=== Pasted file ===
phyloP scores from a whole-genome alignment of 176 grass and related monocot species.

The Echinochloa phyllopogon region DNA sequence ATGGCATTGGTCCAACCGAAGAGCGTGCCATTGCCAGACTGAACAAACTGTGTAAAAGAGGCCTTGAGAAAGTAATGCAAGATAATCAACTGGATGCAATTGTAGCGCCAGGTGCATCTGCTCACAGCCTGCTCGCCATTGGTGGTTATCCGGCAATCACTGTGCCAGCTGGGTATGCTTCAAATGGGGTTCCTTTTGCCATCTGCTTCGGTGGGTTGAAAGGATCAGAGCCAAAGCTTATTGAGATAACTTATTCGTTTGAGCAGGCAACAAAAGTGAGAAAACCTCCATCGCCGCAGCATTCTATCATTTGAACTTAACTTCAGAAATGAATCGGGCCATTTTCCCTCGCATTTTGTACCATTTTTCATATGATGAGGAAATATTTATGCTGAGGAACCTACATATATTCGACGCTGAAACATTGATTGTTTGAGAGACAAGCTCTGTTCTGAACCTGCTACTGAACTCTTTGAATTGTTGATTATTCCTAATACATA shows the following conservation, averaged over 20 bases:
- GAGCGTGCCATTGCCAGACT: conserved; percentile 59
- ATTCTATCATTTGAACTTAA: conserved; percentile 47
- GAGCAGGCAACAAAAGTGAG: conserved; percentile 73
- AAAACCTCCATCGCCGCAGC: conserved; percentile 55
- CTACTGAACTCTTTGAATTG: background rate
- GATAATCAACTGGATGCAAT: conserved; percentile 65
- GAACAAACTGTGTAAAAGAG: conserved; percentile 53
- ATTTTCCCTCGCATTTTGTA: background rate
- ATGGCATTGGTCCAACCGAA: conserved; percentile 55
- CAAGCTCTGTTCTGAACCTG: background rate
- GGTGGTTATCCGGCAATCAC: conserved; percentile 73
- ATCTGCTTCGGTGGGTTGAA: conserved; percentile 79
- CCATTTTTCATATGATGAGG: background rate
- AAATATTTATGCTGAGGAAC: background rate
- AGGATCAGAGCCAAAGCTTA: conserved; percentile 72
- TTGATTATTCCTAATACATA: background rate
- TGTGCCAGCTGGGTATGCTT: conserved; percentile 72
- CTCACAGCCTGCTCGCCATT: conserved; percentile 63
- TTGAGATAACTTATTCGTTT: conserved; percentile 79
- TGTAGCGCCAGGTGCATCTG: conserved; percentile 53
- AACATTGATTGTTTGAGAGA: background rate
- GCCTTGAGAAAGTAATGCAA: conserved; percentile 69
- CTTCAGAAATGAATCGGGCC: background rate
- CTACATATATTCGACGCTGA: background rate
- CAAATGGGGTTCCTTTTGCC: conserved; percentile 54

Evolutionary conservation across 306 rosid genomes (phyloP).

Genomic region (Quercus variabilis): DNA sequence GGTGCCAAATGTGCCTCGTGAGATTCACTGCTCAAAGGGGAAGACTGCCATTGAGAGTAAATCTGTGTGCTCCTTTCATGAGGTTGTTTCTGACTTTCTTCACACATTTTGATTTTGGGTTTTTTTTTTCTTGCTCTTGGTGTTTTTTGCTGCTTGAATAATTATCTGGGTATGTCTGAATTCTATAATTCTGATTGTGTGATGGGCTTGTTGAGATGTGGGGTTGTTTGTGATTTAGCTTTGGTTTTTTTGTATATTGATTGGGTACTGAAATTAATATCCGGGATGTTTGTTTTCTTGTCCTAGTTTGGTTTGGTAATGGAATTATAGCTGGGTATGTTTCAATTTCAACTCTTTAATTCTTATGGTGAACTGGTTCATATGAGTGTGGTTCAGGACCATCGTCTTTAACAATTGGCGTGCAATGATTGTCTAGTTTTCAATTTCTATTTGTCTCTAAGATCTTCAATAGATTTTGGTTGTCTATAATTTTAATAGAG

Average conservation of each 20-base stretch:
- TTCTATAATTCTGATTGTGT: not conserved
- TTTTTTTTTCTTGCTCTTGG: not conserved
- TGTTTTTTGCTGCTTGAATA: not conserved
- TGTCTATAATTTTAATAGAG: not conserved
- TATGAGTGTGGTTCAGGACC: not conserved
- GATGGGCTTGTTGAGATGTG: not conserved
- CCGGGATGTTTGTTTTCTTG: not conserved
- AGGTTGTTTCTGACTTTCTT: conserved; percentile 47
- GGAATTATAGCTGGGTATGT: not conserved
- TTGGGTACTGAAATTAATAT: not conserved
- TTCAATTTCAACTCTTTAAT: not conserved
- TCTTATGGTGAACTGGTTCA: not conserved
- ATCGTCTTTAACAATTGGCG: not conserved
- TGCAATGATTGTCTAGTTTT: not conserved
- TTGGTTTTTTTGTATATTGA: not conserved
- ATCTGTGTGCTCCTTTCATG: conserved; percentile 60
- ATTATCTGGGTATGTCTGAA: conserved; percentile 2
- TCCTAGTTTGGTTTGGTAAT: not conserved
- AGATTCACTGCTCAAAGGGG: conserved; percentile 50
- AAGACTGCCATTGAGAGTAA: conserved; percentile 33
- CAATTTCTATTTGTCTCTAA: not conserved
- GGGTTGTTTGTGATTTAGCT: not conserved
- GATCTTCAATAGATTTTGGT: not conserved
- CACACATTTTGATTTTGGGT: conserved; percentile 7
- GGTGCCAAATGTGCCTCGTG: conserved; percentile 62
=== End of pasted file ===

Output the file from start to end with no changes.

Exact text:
phyloP scores from a whole-genome alignment of 176 grass and related monocot species.

The Echinochloa phyllopogon region DNA sequence ATGGCATTGGTCCAACCGAAGAGCGTGCCATTGCCAGACTGAACAAACTGTGTAAAAGAGGCCTTGAGAAAGTAATGCAAGATAATCAACTGGATGCAATTGTAGCGCCAGGTGCATCTGCTCACAGCCTGCTCGCCATTGGTGGTTATCCGGCAATCACTGTGCCAGCTGGGTATGCTTCAAATGGGGTTCCTTTTGCCATCTGCTTCGGTGGGTTGAAAGGATCAGAGCCAAAGCTTATTGAGATAACTTATTCGTTTGAGCAGGCAACAAAAGTGAGAAAACCTCCATCGCCGCAGCATTCTATCATTTGAACTTAACTTCAGAAATGAATCGGGCCATTTTCCCTCGCATTTTGTACCATTTTTCATATGATGAGGAAATATTTATGCTGAGGAACCTACATATATTCGACGCTGAAACATTGATTGTTTGAGAGACAAGCTCTGTTCTGAACCTGCTACTGAACTCTTTGAATTGTTGATTATTCCTAATACATA shows the following conservation, averaged over 20 bases:
- GAGCGTGCCATTGCCAGACT: conserved; percentile 59
- ATTCTATCATTTGAACTTAA: conserved; percentile 47
- GAGCAGGCAACAAAAGTGAG: conserved; percentile 73
- AAAACCTCCATCGCCGCAGC: conserved; percentile 55
- CTACTGAACTCTTTGAATTG: background rate
- GATAATCAACTGGATGCAAT: conserved; percentile 65
- GAACAAACTGTGTAAAAGAG: conserved; percentile 53
- ATTTTCCCTCGCATTTTGTA: background rate
- ATGGCATTGGTCCAACCGAA: conserved; percentile 55
- CAAGCTCTGTTCTGAACCTG: background rate
- GGTGGTTATCCGGCAATCAC: conserved; percentile 73
- ATCTGCTTCGGTGGGTTGAA: conserved; percentile 79
- CCATTTTTCATATGATGAGG: background rate
- AAATATTTATGCTGAGGAAC: background rate
- AGGATCAGAGCCAAAGCTTA: conserved; percentile 72
- TTGATTATTCCTAATACATA: background rate
- TGTGCCAGCTGGGTATGCTT: conserved; percentile 72
- CTCACAGCCTGCTCGCCATT: conserved; percentile 63
- TTGAGATAACTTATTCGTTT: conserved; percentile 79
- TGTAGCGCCAGGTGCATCTG: conserved; percentile 53
- AACATTGATTGTTTGAGAGA: background rate
- GCCTTGAGAAAGTAATGCAA: conserved; percentile 69
- CTTCAGAAATGAATCGGGCC: background rate
- CTACATATATTCGACGCTGA: background rate
- CAAATGGGGTTCCTTTTGCC: conserved; percentile 54

Evolutionary conservation across 306 rosid genomes (phyloP).

Genomic region (Quercus variabilis): DNA sequence GGTGCCAAATGTGCCTCGTGAGATTCACTGCTCAAAGGGGAAGACTGCCATTGAGAGTAAATCTGTGTGCTCCTTTCATGAGGTTGTTTCTGACTTTCTTCACACATTTTGATTTTGGGTTTTTTTTTTCTTGCTCTTGGTGTTTTTTGCTGCTTGAATAATTATCTGGGTATGTCTGAATTCTATAATTCTGATTGTGTGATGGGCTTGTTGAGATGTGGGGTTGTTTGTGATTTAGCTTTGGTTTTTTTGTATATTGATTGGGTACTGAAATTAATATCCGGGATGTTTGTTTTCTTGTCCTAGTTTGGTTTGGTAATGGAATTATAGCTGGGTATGTTTCAATTTCAACTCTTTAATTCTTATGGTGAACTGGTTCATATGAGTGTGGTTCAGGACCATCGTCTTTAACAATTGGCGTGCAATGATTGTCTAGTTTTCAATTTCTATTTGTCTCTAAGATCTTCAATAGATTTTGGTTGTCTATAATTTTAATAGAG

Average conservation of each 20-base stretch:
- TTCTATAATTCTGATTGTGT: not conserved
- TTTTTTTTTCTTGCTCTTGG: not conserved
- TGTTTTTTGCTGCTTGAATA: not conserved
- TGTCTATAATTTTAATAGAG: not conserved
- TATGAGTGTGGTTCAGGACC: not conserved
- GATGGGCTTGTTGAGATGTG: not conserved
- CCGGGATGTTTGTTTTCTTG: not conserved
- AGGTTGTTTCTGACTTTCTT: conserved; percentile 47
- GGAATTATAGCTGGGTATGT: not conserved
- TTGGGTACTGAAATTAATAT: not conserved
- TTCAATTTCAACTCTTTAAT: not conserved
- TCTTATGGTGAACTGGTTCA: not conserved
- ATCGTCTTTAACAATTGGCG: not conserved
- TGCAATGATTGTCTAGTTTT: not conserved
- TTGGTTTTTTTGTATATTGA: not conserved
- ATCTGTGTGCTCCTTTCATG: conserved; percentile 60
- ATTATCTGGGTATGTCTGAA: conserved; percentile 2
- TCCTAGTTTGGTTTGGTAAT: not conserved
- AGATTCACTGCTCAAAGGGG: conserved; percentile 50
- AAGACTGCCATTGAGAGTAA: conserved; percentile 33
- CAATTTCTATTTGTCTCTAA: not conserved
- GGGTTGTTTGTGATTTAGCT: not conserved
- GATCTTCAATAGATTTTGGT: not conserved
- CACACATTTTGATTTTGGGT: conserved; percentile 7
- GGTGCCAAATGTGCCTCGTG: conserved; percentile 62